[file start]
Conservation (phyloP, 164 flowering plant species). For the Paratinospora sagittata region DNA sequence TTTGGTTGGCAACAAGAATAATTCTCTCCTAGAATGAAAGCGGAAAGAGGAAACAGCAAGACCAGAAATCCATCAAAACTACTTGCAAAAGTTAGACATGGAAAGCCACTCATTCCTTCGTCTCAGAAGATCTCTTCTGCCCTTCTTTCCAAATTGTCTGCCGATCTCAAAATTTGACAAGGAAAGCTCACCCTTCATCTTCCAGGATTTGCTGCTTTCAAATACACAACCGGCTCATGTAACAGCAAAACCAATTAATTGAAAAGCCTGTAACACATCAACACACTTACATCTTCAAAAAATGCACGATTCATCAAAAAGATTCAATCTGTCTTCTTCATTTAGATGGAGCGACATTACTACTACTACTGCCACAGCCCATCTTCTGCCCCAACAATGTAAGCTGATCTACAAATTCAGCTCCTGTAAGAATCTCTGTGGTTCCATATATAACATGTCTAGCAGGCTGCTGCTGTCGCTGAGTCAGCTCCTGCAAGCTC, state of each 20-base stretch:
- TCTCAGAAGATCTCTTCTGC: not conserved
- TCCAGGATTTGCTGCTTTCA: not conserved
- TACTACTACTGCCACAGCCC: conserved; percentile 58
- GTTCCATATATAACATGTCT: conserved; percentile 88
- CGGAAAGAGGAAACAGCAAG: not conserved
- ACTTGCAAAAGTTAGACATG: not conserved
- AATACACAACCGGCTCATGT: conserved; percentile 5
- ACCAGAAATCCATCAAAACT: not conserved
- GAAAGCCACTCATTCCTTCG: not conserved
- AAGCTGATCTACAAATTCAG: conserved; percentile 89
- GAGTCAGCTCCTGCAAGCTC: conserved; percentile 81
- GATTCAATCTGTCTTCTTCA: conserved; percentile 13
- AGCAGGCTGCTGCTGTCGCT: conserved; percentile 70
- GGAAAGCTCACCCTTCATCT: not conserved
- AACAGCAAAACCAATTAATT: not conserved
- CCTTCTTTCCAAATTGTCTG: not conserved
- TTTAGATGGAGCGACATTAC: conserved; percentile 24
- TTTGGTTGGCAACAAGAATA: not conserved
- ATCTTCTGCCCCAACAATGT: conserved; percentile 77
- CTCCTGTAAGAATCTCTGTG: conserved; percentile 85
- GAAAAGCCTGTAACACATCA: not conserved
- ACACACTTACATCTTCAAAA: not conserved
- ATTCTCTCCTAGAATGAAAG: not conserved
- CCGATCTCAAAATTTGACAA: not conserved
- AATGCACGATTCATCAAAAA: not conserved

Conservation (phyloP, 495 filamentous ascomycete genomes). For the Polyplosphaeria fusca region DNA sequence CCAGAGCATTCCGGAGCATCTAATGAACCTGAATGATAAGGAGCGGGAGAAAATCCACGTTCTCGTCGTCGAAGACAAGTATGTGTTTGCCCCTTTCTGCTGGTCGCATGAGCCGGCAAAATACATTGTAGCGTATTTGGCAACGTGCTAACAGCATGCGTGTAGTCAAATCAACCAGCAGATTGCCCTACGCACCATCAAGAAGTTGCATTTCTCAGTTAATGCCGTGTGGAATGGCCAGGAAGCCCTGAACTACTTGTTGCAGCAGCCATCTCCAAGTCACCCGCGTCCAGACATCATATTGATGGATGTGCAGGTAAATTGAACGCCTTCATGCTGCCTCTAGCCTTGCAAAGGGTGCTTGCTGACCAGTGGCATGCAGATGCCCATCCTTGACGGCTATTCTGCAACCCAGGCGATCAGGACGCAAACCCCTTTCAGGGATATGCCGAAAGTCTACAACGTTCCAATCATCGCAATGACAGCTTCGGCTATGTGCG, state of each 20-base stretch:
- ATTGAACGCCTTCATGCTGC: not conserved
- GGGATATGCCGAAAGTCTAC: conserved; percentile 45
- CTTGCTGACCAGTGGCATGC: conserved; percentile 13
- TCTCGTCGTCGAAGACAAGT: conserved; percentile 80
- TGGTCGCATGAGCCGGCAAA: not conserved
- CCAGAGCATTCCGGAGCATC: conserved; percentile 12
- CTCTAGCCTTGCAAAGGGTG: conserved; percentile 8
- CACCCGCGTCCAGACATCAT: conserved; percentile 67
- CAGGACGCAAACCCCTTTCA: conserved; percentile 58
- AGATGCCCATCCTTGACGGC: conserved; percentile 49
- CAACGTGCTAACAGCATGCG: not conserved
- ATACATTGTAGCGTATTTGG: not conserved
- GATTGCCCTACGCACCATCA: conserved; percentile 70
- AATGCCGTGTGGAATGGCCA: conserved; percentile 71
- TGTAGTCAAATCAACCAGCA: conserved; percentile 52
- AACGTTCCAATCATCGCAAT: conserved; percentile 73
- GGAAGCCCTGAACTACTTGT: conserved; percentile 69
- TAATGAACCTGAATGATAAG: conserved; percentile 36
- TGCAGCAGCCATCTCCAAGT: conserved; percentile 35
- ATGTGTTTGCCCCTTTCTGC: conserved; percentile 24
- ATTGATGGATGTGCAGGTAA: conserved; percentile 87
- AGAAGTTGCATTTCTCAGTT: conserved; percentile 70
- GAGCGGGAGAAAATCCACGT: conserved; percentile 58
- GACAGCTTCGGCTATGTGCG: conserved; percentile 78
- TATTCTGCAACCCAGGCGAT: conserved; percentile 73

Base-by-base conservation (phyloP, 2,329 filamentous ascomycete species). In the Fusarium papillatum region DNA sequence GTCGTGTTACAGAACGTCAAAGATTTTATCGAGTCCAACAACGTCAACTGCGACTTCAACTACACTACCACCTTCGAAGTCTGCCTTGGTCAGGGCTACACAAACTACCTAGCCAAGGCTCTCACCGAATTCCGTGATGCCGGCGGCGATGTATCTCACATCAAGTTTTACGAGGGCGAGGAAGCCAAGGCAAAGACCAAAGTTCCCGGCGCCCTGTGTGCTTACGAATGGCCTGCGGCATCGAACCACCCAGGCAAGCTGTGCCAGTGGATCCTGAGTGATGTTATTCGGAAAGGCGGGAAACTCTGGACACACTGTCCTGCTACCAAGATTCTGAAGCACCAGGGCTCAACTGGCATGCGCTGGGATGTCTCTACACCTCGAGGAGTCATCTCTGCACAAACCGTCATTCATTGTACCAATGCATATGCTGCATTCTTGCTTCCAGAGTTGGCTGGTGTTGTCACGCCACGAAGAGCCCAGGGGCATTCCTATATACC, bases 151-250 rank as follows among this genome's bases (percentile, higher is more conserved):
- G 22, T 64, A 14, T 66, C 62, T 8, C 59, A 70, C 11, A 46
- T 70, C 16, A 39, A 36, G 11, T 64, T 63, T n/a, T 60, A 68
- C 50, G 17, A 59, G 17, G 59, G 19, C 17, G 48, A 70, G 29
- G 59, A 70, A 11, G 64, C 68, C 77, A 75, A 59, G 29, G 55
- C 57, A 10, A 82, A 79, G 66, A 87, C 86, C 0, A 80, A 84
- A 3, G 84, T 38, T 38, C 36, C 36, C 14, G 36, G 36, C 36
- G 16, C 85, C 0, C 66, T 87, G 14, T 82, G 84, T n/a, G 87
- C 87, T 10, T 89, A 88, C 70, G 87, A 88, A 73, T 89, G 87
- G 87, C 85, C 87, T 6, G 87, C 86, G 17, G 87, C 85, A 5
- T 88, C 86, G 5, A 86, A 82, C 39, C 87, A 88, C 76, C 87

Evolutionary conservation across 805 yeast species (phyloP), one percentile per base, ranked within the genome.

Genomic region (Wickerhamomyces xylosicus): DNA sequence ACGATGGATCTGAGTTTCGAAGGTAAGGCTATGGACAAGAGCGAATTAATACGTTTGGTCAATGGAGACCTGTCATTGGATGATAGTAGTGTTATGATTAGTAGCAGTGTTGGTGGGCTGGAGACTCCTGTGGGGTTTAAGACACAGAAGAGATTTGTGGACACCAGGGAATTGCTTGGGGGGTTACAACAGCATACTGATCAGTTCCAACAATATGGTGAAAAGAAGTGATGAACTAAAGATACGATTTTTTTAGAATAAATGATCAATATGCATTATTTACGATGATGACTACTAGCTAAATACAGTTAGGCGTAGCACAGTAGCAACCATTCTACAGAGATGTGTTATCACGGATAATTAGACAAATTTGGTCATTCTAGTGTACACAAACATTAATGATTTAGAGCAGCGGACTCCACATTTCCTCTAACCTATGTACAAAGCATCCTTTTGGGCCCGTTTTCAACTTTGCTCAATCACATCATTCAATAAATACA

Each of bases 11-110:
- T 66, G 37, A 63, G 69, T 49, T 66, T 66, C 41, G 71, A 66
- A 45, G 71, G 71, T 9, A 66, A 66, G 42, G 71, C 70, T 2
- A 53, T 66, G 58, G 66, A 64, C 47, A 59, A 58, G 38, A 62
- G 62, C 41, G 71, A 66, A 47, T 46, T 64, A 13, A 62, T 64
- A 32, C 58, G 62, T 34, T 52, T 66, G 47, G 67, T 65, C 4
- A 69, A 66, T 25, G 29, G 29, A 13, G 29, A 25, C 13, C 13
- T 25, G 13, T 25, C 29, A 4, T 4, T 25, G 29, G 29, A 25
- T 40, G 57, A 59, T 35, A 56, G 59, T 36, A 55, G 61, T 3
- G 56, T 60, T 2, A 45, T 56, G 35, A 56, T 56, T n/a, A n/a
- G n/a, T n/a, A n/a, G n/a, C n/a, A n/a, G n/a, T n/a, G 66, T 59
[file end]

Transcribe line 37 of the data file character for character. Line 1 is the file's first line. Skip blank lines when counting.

- AGATGCCCATCCTTGACGGC: conserved; percentile 49